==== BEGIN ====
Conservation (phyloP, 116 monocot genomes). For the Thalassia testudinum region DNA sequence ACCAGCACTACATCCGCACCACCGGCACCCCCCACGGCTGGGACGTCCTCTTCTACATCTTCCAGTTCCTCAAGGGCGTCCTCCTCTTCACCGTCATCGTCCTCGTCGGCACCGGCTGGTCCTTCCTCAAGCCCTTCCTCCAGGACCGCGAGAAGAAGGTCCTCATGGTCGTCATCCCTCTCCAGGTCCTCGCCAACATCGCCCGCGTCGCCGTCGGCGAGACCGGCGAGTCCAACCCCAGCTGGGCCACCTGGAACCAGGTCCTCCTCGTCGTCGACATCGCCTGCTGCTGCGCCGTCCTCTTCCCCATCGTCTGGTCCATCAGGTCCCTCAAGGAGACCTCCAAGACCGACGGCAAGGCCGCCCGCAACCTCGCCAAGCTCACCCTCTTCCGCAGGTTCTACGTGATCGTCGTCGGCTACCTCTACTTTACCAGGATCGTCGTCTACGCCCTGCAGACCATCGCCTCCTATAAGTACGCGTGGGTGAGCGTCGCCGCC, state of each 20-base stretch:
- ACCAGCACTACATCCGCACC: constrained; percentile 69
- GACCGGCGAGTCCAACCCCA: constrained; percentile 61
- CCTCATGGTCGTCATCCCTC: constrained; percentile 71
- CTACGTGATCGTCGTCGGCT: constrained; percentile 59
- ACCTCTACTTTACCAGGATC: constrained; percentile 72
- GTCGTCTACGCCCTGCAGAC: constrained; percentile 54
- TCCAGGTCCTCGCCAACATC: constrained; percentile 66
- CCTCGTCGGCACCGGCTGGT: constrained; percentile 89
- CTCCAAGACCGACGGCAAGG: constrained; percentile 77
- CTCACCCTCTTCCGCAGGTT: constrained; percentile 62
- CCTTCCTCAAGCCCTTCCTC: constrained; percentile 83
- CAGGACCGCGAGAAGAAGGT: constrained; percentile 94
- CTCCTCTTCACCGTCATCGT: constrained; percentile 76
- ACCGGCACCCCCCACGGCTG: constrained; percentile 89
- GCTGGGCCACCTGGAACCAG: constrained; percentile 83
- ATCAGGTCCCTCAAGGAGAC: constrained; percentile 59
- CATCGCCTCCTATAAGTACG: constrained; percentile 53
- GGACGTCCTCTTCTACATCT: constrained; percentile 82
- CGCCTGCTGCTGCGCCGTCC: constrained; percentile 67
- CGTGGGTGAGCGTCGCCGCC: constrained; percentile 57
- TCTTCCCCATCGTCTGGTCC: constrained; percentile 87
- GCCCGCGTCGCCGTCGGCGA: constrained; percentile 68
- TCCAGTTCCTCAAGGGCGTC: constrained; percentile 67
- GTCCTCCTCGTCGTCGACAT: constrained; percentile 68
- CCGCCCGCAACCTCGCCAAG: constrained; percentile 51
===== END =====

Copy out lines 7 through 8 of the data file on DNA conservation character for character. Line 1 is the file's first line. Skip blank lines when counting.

- GTCGTCTACGCCCTGCAGAC: constrained; percentile 54
- TCCAGGTCCTCGCCAACATC: constrained; percentile 66